‘Skinner’ Flynn contacted Clive about the meeting and shared with him an unfortunate incident with Leppard’s one-armed drummer Rick Allen.

I remember Skinner telling me about it. He said “I made an awful arse of myself Clive. The drummer was walking in with a bag and let it down to open the door and I walked up and said, ‘can I give you a hand!’ You just had to laugh” CLIVE BOLGER

Having an idea, Bolger made it his business to find out where and what the multi-million album selling act were up to and wrote to lead singer Joe Elliot about Tasc appearing as special guests at their Waterford show.

Three weeks later he received an envelope, some signed photos and Elliot wishing the band good luck along with some names and numbers regarding the guest slot. Normally the nationwide promoters (MCD) would decide the support slots for an international band on a nationwide tour, but on this occasion, they let the decision with the local promoter. Local entrepreneur Martin Colebert was using Katie Reilly’s to host Def Leppard and being the only hard rock band in Waterford at the time, Tasc secured the right to open for Def Leppard.

This was a huge gig for the local band. Although Def Leppard had been out of the public gaze for a few years due to writing and waiting for Rick Allen to recover from the unfortunate loss of his arm (he subsequently invented a revolutionary customized drum kit to enable him to continue as the band’s drummer), it was still a massive honour for the Waterfordian’s to open for them.

Now although Clive, George, Anthony were over the moon about the gig, lead singer Tommy had a problem. Ironically, he was due to travel to the UK to watch Def Leppard the week of Tasc’s big break. He’d already booked and paid for the trip to England.

Obvious solution? Naturally Tommy was going to cancel the trip.

Oh, to be young and foolish! Faced with the chance to meet, greet and then open for one of the biggest rock bands in the entire solar system, Tasc’s 17 year old lead singer opted to stand in a field with 79,999 other headbanger’s two days later and actually WATCH Def Leppard on stage instead!!!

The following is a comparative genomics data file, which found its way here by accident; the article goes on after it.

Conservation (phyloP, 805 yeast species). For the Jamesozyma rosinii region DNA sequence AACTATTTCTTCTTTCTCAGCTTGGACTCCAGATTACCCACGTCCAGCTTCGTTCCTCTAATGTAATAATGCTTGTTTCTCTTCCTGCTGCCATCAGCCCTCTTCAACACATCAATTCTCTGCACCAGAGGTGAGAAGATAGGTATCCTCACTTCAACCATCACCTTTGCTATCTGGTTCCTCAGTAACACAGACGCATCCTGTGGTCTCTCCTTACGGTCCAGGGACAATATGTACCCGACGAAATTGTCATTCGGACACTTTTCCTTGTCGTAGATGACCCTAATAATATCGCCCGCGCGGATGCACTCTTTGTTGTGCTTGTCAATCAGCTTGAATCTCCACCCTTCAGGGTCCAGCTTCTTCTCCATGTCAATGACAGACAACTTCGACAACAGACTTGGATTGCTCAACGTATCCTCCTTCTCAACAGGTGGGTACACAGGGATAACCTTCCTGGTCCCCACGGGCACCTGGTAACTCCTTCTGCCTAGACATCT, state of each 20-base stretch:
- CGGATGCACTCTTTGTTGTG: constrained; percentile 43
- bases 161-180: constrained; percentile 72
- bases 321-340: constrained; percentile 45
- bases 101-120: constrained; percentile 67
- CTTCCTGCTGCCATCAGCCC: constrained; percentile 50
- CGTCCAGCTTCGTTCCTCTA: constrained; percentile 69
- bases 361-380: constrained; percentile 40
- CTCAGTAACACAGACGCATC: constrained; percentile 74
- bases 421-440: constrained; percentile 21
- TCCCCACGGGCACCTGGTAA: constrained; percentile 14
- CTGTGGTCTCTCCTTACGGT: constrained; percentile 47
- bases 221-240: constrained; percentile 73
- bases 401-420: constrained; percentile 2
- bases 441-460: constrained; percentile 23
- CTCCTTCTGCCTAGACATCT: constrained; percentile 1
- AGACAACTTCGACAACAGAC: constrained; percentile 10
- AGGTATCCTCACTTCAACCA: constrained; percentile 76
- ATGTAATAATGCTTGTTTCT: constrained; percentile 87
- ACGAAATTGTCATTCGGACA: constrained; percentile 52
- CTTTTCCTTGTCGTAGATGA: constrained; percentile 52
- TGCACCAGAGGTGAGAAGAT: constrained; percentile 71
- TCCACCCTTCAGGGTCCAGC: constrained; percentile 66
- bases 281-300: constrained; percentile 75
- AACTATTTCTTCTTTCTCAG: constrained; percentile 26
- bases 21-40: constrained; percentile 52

The other 3 band members were not amused. Having giving Tommy an ultimatum, (and then watching their lead singer head off on a ferry from Rosslare), Tasc had to draft in a last-minute emergency lead vocalist to cover for them. Fortunately, Clive’s brother Paul Bolger could hold a note or two and filled in for Brennan and Tasc rocked Katie Reilly’s on a balmy August Monday evening in 1986.

Again, my path accidentally crossed with the local outfit as I was one of the eager crowd that night. My abiding memory will always be my tone-deaf idiot English cousin Richie Albert listening to “Pour Some Sugar on Me”, “Animal” & “Love Bites” and announcing, “This fucking band are woeful, they’ll be back in Katie’s next year; working behind the bar!”

Def Leppard’s “Hysteria” went on to sell 25 million albums worldwide.

“Pour Some Sugar” & “Animal” were top ten hits in both Britain and Stateside.

“Love Bites” was a US number 1.

Richie now works in a bank, is still tone deaf, and of course, still an idiot.

Auditions were then held for a replacement lead vocalist. Local lad Stephen O’Hanlon fitted the bill a month later, and the band added another guitar when Terry O’Neill joined around the same time.

The emphasis now was to try record some original material and, in the summer of 1987, Tasc went to Cooleycall Recording Studios in Bridgetown, Co Wexford to record a two track demo tape funded by Music Moves.

The result was ‘One Heart/One Love’ and ‘For Eternity’, which Clive, Steve & Tony collaborated on. It proved to be an extra string to Tasc’s ever expanding bow and the band got heavy airplay on ABC at the time (championed of course by the ever-supportive DJ Roddy Cleere.) The demo also proved a